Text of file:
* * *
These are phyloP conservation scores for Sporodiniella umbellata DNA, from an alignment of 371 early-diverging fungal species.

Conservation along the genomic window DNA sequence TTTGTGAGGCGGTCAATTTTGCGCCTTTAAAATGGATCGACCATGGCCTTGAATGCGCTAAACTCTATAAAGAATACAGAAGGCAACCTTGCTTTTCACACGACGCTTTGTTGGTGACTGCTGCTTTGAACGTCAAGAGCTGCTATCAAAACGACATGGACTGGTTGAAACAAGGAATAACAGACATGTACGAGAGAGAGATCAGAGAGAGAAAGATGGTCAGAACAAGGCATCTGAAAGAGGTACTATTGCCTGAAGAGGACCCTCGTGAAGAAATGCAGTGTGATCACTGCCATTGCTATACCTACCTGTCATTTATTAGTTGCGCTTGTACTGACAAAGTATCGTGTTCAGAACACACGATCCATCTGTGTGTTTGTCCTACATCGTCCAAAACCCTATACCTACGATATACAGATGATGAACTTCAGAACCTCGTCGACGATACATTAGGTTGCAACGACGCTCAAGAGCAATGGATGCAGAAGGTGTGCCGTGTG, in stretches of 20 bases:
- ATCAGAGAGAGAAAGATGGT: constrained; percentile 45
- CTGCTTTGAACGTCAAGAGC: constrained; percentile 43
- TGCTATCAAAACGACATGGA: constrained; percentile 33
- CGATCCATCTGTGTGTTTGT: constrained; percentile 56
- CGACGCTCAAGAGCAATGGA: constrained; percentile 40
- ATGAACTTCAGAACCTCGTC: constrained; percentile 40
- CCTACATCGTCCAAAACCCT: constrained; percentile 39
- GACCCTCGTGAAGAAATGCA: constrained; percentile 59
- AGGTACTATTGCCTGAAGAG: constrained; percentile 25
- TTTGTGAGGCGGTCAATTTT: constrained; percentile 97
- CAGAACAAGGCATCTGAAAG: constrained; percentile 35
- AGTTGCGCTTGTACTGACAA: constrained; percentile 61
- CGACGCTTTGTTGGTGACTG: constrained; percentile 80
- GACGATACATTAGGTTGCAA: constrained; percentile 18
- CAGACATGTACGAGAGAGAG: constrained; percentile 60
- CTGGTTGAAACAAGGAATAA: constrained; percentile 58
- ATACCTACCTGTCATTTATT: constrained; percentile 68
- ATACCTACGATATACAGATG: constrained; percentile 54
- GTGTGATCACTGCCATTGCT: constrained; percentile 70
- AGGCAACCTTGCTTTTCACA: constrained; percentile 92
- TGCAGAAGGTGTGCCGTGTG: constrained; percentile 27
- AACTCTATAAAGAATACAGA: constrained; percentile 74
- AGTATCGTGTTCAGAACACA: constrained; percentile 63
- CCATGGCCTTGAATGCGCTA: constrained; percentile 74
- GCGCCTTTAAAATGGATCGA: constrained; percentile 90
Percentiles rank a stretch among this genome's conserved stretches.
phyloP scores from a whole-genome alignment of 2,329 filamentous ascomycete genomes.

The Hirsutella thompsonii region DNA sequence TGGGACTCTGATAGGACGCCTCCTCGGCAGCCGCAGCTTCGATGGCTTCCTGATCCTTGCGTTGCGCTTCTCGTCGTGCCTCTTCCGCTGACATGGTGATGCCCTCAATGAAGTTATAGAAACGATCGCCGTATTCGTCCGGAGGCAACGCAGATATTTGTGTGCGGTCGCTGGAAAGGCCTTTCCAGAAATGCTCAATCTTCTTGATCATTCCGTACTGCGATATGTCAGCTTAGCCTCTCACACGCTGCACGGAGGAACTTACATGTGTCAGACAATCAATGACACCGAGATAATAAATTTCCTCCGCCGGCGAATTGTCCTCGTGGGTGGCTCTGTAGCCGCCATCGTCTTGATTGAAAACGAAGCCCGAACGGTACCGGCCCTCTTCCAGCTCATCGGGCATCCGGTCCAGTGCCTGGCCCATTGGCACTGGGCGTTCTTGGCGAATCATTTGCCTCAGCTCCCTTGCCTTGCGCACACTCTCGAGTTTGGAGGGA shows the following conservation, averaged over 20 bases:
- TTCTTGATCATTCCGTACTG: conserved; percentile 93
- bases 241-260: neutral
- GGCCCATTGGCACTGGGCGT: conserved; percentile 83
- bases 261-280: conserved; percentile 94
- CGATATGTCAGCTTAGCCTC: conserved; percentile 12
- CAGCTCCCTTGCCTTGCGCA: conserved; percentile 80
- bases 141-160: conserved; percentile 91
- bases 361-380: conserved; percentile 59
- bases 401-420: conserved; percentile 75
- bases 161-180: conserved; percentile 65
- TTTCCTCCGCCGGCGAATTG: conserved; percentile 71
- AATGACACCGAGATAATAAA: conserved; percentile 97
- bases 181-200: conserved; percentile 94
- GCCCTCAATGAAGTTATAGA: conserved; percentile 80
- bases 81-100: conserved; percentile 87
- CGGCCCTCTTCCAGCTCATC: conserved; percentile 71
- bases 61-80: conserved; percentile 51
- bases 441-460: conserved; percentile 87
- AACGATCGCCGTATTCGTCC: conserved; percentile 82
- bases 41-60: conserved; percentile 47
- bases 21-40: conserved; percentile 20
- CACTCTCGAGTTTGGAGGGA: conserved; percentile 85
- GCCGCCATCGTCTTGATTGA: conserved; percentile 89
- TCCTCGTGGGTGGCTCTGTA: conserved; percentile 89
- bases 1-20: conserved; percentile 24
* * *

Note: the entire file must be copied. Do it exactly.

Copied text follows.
These are phyloP conservation scores for Sporodiniella umbellata DNA, from an alignment of 371 early-diverging fungal species.

Conservation along the genomic window DNA sequence TTTGTGAGGCGGTCAATTTTGCGCCTTTAAAATGGATCGACCATGGCCTTGAATGCGCTAAACTCTATAAAGAATACAGAAGGCAACCTTGCTTTTCACACGACGCTTTGTTGGTGACTGCTGCTTTGAACGTCAAGAGCTGCTATCAAAACGACATGGACTGGTTGAAACAAGGAATAACAGACATGTACGAGAGAGAGATCAGAGAGAGAAAGATGGTCAGAACAAGGCATCTGAAAGAGGTACTATTGCCTGAAGAGGACCCTCGTGAAGAAATGCAGTGTGATCACTGCCATTGCTATACCTACCTGTCATTTATTAGTTGCGCTTGTACTGACAAAGTATCGTGTTCAGAACACACGATCCATCTGTGTGTTTGTCCTACATCGTCCAAAACCCTATACCTACGATATACAGATGATGAACTTCAGAACCTCGTCGACGATACATTAGGTTGCAACGACGCTCAAGAGCAATGGATGCAGAAGGTGTGCCGTGTG, in stretches of 20 bases:
- ATCAGAGAGAGAAAGATGGT: constrained; percentile 45
- CTGCTTTGAACGTCAAGAGC: constrained; percentile 43
- TGCTATCAAAACGACATGGA: constrained; percentile 33
- CGATCCATCTGTGTGTTTGT: constrained; percentile 56
- CGACGCTCAAGAGCAATGGA: constrained; percentile 40
- ATGAACTTCAGAACCTCGTC: constrained; percentile 40
- CCTACATCGTCCAAAACCCT: constrained; percentile 39
- GACCCTCGTGAAGAAATGCA: constrained; percentile 59
- AGGTACTATTGCCTGAAGAG: constrained; percentile 25
- TTTGTGAGGCGGTCAATTTT: constrained; percentile 97
- CAGAACAAGGCATCTGAAAG: constrained; percentile 35
- AGTTGCGCTTGTACTGACAA: constrained; percentile 61
- CGACGCTTTGTTGGTGACTG: constrained; percentile 80
- GACGATACATTAGGTTGCAA: constrained; percentile 18
- CAGACATGTACGAGAGAGAG: constrained; percentile 60
- CTGGTTGAAACAAGGAATAA: constrained; percentile 58
- ATACCTACCTGTCATTTATT: constrained; percentile 68
- ATACCTACGATATACAGATG: constrained; percentile 54
- GTGTGATCACTGCCATTGCT: constrained; percentile 70
- AGGCAACCTTGCTTTTCACA: constrained; percentile 92
- TGCAGAAGGTGTGCCGTGTG: constrained; percentile 27
- AACTCTATAAAGAATACAGA: constrained; percentile 74
- AGTATCGTGTTCAGAACACA: constrained; percentile 63
- CCATGGCCTTGAATGCGCTA: constrained; percentile 74
- GCGCCTTTAAAATGGATCGA: constrained; percentile 90
Percentiles rank a stretch among this genome's conserved stretches.
phyloP scores from a whole-genome alignment of 2,329 filamentous ascomycete genomes.

The Hirsutella thompsonii region DNA sequence TGGGACTCTGATAGGACGCCTCCTCGGCAGCCGCAGCTTCGATGGCTTCCTGATCCTTGCGTTGCGCTTCTCGTCGTGCCTCTTCCGCTGACATGGTGATGCCCTCAATGAAGTTATAGAAACGATCGCCGTATTCGTCCGGAGGCAACGCAGATATTTGTGTGCGGTCGCTGGAAAGGCCTTTCCAGAAATGCTCAATCTTCTTGATCATTCCGTACTGCGATATGTCAGCTTAGCCTCTCACACGCTGCACGGAGGAACTTACATGTGTCAGACAATCAATGACACCGAGATAATAAATTTCCTCCGCCGGCGAATTGTCCTCGTGGGTGGCTCTGTAGCCGCCATCGTCTTGATTGAAAACGAAGCCCGAACGGTACCGGCCCTCTTCCAGCTCATCGGGCATCCGGTCCAGTGCCTGGCCCATTGGCACTGGGCGTTCTTGGCGAATCATTTGCCTCAGCTCCCTTGCCTTGCGCACACTCTCGAGTTTGGAGGGA shows the following conservation, averaged over 20 bases:
- TTCTTGATCATTCCGTACTG: conserved; percentile 93
- bases 241-260: neutral
- GGCCCATTGGCACTGGGCGT: conserved; percentile 83
- bases 261-280: conserved; percentile 94
- CGATATGTCAGCTTAGCCTC: conserved; percentile 12
- CAGCTCCCTTGCCTTGCGCA: conserved; percentile 80
- bases 141-160: conserved; percentile 91
- bases 361-380: conserved; percentile 59
- bases 401-420: conserved; percentile 75
- bases 161-180: conserved; percentile 65
- TTTCCTCCGCCGGCGAATTG: conserved; percentile 71
- AATGACACCGAGATAATAAA: conserved; percentile 97
- bases 181-200: conserved; percentile 94
- GCCCTCAATGAAGTTATAGA: conserved; percentile 80
- bases 81-100: conserved; percentile 87
- CGGCCCTCTTCCAGCTCATC: conserved; percentile 71
- bases 61-80: conserved; percentile 51
- bases 441-460: conserved; percentile 87
- AACGATCGCCGTATTCGTCC: conserved; percentile 82
- bases 41-60: conserved; percentile 47
- bases 21-40: conserved; percentile 20
- CACTCTCGAGTTTGGAGGGA: conserved; percentile 85
- GCCGCCATCGTCTTGATTGA: conserved; percentile 89
- TCCTCGTGGGTGGCTCTGTA: conserved; percentile 89
- bases 1-20: conserved; percentile 24